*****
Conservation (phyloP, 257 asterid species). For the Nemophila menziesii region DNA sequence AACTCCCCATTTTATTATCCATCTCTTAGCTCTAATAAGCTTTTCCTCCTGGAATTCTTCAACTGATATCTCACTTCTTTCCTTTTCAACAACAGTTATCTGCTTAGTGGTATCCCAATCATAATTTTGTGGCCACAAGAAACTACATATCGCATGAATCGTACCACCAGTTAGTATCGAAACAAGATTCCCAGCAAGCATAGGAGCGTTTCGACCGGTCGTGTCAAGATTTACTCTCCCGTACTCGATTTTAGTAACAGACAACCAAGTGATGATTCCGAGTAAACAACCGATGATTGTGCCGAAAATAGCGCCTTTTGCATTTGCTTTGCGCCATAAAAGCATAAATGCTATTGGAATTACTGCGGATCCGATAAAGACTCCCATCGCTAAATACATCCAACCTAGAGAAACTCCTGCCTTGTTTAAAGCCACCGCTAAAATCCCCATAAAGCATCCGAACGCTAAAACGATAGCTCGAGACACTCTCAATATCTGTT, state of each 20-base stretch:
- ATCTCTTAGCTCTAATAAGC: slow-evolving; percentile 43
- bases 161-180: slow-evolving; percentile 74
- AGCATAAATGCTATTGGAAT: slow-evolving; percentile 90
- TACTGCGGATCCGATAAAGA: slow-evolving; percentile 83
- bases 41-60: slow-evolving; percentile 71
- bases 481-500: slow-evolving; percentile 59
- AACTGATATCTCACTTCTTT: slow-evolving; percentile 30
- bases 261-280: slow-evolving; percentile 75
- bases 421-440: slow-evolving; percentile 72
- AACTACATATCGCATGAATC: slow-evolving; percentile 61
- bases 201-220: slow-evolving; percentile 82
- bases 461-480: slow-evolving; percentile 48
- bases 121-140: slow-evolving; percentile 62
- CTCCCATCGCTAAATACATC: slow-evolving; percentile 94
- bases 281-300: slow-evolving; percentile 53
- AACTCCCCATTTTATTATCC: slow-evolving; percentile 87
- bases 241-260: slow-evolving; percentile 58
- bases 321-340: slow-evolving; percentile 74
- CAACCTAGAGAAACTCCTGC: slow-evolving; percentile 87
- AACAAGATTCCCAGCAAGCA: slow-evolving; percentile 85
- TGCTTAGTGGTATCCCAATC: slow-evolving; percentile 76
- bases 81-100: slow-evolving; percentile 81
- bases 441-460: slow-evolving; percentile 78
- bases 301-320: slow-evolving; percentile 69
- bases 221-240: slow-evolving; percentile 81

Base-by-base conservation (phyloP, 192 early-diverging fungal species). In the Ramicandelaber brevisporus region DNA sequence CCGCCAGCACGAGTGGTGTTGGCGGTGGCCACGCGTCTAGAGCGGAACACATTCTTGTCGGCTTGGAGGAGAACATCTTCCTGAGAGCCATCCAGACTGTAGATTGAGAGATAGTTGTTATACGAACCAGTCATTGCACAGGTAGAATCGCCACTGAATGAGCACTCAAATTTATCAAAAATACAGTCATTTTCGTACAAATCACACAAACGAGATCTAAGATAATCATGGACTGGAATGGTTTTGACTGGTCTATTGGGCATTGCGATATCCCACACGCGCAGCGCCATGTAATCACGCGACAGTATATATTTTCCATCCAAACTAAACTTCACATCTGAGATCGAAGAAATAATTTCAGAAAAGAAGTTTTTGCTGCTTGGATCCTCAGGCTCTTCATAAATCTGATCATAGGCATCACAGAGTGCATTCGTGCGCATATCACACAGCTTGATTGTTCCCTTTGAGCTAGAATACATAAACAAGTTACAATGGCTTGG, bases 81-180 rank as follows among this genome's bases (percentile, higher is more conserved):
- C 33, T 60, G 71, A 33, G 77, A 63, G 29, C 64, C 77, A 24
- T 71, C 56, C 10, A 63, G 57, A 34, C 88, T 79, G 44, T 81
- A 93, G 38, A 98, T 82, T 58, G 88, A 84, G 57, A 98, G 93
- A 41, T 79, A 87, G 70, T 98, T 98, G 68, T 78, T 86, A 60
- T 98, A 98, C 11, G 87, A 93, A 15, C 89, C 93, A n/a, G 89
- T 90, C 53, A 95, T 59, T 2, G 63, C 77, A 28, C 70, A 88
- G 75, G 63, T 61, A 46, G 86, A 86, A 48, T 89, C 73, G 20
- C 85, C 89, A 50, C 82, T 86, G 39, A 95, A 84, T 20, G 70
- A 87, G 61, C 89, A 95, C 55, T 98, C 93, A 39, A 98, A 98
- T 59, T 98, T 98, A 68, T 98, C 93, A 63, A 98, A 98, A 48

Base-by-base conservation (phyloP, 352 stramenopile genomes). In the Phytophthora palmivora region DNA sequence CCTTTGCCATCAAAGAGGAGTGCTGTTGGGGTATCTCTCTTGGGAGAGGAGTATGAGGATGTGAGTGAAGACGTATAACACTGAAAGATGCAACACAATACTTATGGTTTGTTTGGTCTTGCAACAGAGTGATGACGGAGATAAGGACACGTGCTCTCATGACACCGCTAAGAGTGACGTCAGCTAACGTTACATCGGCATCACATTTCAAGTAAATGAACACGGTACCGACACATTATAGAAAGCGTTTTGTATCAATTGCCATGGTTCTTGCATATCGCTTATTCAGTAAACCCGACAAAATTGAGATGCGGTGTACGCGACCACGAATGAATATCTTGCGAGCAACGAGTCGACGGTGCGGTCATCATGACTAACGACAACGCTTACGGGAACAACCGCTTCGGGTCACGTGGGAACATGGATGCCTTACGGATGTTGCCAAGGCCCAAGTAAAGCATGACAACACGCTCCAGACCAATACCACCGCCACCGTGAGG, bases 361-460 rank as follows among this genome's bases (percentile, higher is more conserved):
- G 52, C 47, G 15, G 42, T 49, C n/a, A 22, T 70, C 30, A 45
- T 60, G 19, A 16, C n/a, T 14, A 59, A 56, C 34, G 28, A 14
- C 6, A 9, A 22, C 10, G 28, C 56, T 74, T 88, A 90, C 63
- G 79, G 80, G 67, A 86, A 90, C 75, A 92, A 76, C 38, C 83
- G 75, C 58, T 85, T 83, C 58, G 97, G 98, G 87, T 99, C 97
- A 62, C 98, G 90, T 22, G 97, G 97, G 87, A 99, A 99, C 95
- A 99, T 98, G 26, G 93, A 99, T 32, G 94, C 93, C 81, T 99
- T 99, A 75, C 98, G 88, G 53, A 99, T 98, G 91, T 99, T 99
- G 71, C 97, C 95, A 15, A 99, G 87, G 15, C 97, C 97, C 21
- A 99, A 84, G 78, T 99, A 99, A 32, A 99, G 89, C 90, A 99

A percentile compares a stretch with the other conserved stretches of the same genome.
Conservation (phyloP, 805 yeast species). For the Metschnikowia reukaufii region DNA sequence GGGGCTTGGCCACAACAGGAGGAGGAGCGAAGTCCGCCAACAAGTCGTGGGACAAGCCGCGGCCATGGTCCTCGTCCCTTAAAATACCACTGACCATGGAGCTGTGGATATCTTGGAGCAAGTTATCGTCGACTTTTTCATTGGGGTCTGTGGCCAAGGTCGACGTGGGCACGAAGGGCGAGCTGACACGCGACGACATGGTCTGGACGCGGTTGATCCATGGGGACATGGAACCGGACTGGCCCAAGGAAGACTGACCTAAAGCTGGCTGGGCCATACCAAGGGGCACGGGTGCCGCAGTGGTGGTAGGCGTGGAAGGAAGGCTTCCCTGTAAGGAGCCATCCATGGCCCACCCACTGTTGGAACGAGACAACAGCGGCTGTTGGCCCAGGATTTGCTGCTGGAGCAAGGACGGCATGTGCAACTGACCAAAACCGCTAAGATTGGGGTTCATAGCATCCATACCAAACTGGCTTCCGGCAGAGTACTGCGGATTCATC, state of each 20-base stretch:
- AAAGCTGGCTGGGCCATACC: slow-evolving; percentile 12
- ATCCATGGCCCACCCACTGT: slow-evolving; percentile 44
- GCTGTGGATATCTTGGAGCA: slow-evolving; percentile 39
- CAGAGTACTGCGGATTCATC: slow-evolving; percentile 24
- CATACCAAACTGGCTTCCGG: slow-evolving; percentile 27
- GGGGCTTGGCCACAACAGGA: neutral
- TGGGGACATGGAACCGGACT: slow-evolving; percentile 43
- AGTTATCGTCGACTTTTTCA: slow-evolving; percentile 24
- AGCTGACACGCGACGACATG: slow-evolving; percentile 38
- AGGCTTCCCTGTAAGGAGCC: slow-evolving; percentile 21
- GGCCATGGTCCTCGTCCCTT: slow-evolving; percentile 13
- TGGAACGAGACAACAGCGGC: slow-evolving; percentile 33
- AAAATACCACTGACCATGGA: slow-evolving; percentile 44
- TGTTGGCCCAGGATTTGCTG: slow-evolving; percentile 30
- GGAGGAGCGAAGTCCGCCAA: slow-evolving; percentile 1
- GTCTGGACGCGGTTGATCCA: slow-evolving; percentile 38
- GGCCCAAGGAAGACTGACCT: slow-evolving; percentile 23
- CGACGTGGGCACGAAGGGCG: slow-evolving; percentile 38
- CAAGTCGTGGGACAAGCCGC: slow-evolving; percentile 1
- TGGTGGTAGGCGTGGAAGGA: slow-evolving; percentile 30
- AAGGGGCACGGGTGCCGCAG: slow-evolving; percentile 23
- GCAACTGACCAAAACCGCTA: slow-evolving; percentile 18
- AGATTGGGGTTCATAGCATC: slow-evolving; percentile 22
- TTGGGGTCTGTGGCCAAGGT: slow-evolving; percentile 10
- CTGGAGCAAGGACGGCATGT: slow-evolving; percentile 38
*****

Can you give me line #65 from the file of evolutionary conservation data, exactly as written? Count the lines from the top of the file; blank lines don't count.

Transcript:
- GGAGGAGCGAAGTCCGCCAA: slow-evolving; percentile 1